They soon discover that, for better or worse, they are not the only ones here. The same fate has been suffered by many before them. This is their new world – an eclectic mix of races with different origins and a variety of weird and wonderful skills.

The time has come to take a stand. A camp named Dissonance has been established by the Philosophers on the edge of Veni territory. Here, the Philosophers have convened a great multitude of races to attempt to find a way to unite and eliminate the Karl threat once and for all. They must act quickly, lest the Karls discover their plans. And even if they succeed, what other dangers could this strange world be concealing?…


Foremost of the races are the Karls – a mighty militaristic race, with a strong code of honour. The Karls are either natives to this world, like the Veni, or the first race to arrive, depending on who you ask. The Karl’s mighty stone fortress of Ketal seems to many to be the source of the Signal, and so it is widely believed that the Karls are responsible for bringing races to Beacon.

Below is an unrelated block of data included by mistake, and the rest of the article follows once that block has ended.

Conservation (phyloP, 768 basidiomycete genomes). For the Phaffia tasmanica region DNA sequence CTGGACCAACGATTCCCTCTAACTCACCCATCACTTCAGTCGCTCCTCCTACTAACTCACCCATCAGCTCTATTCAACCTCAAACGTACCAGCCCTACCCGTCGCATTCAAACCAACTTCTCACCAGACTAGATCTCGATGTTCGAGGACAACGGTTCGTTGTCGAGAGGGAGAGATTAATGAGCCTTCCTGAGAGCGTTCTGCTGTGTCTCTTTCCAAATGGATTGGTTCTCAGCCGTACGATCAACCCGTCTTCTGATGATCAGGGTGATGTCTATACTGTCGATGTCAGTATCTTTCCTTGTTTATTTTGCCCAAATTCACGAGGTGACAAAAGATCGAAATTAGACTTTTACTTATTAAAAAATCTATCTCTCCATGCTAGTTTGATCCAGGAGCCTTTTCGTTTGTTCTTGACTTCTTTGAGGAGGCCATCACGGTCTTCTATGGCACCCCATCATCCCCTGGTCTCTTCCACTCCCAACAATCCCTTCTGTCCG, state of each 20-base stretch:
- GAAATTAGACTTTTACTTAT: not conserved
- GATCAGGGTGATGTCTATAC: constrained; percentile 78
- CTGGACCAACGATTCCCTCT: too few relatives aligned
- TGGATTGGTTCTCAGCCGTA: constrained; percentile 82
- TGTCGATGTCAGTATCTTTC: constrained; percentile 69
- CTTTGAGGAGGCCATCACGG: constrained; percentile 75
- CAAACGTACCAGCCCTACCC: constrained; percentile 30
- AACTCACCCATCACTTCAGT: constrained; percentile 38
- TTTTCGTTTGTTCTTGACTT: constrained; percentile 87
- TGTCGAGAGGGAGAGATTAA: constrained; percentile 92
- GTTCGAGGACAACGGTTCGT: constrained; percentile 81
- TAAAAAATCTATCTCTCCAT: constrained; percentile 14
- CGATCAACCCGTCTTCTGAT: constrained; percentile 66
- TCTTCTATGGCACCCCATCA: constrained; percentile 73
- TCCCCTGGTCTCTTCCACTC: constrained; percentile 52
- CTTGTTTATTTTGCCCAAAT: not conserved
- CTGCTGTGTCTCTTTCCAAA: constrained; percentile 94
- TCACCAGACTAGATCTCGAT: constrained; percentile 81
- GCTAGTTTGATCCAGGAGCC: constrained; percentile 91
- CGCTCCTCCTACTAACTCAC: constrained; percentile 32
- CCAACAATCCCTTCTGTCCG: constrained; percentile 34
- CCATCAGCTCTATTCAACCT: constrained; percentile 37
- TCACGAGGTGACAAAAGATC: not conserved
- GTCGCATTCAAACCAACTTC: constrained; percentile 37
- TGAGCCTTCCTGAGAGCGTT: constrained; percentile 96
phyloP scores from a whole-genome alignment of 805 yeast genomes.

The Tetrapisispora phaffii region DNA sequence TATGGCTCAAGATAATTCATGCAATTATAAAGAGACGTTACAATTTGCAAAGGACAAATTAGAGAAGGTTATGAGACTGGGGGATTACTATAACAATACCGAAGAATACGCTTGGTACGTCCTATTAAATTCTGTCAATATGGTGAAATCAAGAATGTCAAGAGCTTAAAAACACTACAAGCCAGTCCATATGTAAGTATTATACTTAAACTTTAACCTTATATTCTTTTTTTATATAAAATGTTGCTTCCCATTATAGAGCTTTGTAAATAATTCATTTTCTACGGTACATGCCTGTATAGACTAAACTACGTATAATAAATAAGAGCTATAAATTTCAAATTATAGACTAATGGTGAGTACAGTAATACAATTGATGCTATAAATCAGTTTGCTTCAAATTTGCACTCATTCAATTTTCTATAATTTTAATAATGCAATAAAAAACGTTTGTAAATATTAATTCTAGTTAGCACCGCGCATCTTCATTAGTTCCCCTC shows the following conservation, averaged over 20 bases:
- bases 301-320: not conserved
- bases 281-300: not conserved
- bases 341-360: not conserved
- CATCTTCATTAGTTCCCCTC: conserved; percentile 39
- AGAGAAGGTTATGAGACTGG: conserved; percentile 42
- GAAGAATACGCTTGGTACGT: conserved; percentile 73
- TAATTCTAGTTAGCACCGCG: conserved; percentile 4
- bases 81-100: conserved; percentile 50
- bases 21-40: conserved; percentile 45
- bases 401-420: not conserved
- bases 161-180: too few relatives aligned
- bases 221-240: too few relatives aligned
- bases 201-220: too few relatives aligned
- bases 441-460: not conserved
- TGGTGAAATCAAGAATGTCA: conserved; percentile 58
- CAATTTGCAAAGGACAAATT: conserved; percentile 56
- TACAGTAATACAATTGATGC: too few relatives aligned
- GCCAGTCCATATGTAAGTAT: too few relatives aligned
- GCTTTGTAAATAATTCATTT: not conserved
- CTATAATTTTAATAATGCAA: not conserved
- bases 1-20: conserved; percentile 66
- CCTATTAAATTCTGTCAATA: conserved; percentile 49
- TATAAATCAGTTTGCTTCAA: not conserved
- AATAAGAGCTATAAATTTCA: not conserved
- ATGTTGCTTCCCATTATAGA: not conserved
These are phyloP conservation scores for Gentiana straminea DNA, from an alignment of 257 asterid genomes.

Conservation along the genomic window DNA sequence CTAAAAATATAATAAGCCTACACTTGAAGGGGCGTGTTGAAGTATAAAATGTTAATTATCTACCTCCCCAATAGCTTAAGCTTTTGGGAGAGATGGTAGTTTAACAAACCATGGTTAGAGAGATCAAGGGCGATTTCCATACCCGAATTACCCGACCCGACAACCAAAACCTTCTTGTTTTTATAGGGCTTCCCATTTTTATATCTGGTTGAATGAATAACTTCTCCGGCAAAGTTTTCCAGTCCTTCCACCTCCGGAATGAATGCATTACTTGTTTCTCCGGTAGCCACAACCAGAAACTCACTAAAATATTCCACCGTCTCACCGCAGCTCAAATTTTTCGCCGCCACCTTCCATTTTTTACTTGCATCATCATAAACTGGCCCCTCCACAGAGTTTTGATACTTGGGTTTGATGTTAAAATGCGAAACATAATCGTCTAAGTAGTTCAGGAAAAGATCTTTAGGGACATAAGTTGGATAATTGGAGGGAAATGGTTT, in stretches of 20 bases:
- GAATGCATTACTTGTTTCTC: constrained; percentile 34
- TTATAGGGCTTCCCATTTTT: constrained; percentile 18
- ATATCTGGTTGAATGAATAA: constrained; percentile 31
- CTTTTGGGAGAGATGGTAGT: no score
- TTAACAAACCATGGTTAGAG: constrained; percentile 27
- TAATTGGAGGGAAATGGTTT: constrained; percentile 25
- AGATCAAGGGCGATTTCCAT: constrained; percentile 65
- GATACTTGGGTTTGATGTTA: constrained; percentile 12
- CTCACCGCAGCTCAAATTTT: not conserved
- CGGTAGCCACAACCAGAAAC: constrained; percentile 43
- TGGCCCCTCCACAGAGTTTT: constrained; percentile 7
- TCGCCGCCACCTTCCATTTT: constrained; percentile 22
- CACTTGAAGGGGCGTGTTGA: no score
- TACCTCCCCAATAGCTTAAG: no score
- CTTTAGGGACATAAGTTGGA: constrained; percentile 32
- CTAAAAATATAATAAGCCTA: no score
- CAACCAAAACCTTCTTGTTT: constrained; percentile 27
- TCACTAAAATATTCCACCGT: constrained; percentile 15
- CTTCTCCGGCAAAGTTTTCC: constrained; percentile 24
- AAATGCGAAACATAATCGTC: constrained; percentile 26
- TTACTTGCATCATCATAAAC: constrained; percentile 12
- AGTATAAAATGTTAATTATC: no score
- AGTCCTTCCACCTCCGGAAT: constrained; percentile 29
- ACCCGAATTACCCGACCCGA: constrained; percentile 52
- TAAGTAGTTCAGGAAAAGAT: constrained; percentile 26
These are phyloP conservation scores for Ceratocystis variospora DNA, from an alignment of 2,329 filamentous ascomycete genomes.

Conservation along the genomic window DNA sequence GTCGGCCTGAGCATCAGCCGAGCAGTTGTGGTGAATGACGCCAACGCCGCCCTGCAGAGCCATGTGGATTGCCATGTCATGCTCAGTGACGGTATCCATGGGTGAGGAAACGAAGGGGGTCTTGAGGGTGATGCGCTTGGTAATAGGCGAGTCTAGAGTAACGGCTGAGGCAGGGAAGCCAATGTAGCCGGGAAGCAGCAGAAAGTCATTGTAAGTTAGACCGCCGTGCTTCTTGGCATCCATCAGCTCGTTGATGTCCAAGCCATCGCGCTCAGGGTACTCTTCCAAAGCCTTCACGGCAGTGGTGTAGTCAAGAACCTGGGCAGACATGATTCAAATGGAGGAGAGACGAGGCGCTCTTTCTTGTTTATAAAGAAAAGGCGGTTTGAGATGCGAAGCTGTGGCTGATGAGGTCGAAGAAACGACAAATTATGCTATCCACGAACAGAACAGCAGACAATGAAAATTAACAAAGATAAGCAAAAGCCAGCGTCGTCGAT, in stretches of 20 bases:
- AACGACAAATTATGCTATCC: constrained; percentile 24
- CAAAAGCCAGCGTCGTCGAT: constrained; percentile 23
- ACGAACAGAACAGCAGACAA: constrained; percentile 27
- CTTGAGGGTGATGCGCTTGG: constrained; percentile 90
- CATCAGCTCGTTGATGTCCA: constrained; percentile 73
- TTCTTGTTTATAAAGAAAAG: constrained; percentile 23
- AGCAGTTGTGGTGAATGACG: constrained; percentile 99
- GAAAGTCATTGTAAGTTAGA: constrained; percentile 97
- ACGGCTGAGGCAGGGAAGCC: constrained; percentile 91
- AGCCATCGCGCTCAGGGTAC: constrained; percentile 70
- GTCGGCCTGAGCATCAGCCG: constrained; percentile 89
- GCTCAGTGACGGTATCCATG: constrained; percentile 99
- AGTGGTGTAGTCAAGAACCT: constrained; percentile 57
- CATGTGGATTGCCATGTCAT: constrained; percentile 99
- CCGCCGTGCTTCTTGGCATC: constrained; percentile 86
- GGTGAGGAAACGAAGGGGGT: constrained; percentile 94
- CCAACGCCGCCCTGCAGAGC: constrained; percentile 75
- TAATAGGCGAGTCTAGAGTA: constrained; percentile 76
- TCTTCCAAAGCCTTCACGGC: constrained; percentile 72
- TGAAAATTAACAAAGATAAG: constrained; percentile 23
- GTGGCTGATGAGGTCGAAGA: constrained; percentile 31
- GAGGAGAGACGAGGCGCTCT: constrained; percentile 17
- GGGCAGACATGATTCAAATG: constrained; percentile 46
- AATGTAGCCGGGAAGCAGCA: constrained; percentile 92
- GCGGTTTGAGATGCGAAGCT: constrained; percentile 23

The Karls have a very rigid hierarchy. Those who have managed to reach the top have fought their way there through strength and guile. They are loyal to those around them and dedicated to the survival and growth of their race. They often do this by enslaving “useful” members of other races, and brutally quash potential threats – destroying towns, blocking resources, or simply killing people on sight. The Karls are physically stronger than other races, and love to fight hand to hand and with melee weaponry. They distrust any form of “peaceful negotiation” and the use of technology to resolve conflict, though they have no problem with using technology for other means.